Phil Segal, President of Original Productions, spoke about the number of projects he works on, including Ice Road Truckers, Deadliest Catch, and Monster Garage. He held up a copy of Chopper Zombies and expressed his pleasure in the release of the comic from DDP—adding that Chopper Zombies was a great fit for all of the projects he was currently involved with.

Jason Burns was then introduced—he spoke of his work on Serpo, a new title loosely based on the true story/ speculative legend of ‘Project Serpo’ a theory that the U.S. government participated in a top-secret military exchange program of twelve soldiers with the planet Zeta Reticuli in the late ‘60s/ early ‘70s. He spoke of his prior involvement with Serpo artist, Joe Eisma and that the story would make readers question “who the real aliens are.”

At this point, someone opened a door and motioned to Brian Warmoth—he turned and announced that the next two panel members were a last-minute surprise addition as Kevin Spacey and Dana Brunetti entered the room to an eruption of applause. They were quickly seated and began talking about, a website committed to helping aspiring filmmakers and writers gaining exposure. They expressed both expressed the importance of finding fresh new talent and material—and that comics were one of the few avenues they had not explored…until now. Spacey smiled and mocked a booming voice, “Comics are taking over Hollywood!” which elicited a cheer from the jovial audience.

The panel was then turned over to the audience for open questions. The first question was in relation to the Hack/Slash film—with a special interest in the use of practical or “real” special effects versus the use of CGI which is becoming more common in films. Lincoln agreed with the sentiments of the audience member and explained that Hack/Slash would be similar to the films that it was inspired by and that practical effects would be used.

A question was asked about Seeley’s regards of controlling creator-owned properties to which he responded, “I get to do what I want—nobody tells me what to do.” He went on say that sometimes even he doesn’t want to work for himself anymore—which elicited a laugh—as a he described his working process and how changing his work mid-production warranted new difficulties during the process.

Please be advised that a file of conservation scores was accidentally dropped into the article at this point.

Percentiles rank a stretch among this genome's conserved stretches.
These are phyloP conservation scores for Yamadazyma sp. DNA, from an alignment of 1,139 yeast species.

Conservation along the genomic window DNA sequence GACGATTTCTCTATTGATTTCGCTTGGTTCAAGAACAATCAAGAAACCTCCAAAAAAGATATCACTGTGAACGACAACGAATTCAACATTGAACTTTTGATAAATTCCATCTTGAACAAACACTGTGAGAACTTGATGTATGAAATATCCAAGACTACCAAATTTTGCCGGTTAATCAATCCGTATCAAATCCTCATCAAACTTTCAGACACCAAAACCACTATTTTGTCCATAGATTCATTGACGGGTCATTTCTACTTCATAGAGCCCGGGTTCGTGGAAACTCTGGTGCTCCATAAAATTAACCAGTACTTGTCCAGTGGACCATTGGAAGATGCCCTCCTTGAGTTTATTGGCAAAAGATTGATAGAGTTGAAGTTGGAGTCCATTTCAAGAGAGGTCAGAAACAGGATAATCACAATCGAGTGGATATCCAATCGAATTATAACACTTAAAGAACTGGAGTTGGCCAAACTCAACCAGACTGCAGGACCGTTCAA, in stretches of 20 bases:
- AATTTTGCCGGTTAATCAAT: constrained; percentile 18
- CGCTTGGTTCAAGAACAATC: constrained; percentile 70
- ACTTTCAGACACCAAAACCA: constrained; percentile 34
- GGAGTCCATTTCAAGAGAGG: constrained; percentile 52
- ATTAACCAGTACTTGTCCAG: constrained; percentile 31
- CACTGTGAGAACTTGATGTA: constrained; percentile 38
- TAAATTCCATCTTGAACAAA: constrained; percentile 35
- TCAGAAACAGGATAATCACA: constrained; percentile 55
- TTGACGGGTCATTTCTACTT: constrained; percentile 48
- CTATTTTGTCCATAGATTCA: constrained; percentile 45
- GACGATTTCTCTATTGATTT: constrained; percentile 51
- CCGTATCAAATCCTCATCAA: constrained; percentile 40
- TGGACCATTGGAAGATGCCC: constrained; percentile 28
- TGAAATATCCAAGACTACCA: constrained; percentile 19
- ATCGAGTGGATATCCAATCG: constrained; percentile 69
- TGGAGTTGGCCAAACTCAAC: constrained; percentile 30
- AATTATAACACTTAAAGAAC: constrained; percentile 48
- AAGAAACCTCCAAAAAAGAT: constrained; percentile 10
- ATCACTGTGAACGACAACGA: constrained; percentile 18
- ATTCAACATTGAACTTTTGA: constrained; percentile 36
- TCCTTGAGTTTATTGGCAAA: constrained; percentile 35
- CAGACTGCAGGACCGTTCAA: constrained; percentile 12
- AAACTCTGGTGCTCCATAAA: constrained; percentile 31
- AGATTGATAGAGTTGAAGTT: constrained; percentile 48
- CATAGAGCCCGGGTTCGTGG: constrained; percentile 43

Justin Marks was asked about future projects. He spoke briefly about a sci-fi project—describing it to be in the vein of a “Children of Men type of thriller.”

An audience member asked Dana Brunetti and Kevin Spacey about their new-found interest in comics. They both remarked about films like Hack/Slash being attainable for smaller production companies—Brunetti remarked, “Companies like Marvel and DC have Spider-Man and Batman—but DDP can bring concepts on the scale of a Hellboy or a Wanted to the table. It allows us to give moviegoers a project that they normally might not see as a film.”

A question about the casting of Hack/Slash was bandied about by several of the panelists—all of which admitted how surprised at just whose names were being attached to the role of Cassie Hack at the moment—but they couldn’t speak much more on the topic.

Kevin Spacey was asked if he preferred playing heroic roles to villainous ones. He stated, “I have a great time playing Machiavellian characters […] you have to just play it and see how people react to your work.” He expressed an interest in playing a wide array of roles—and that he wasn’t picky when it came to the nature of his roles.

Another question was asked about and their recent projects—Brunetti quickly mentioned 21, the film loosely based on the MIT blackjack team, and also mentioned a screening of the film Fanboys that was being held that night at a movie theater down the street from the convention center.

The final question was in regards to and how the website worked. Brunettei and Spacey described the site and its peer review process.

As the panel was wrapped up, Tim Seeley and Todd Lincoln both expressed their gratitude to the applauding audience—indicating that Justin Marks’ script for the movie was “awesome”; Lincoln then closed by saying “We’re casting and getting ready, guys—thanks for being patient. We’re getting so close.”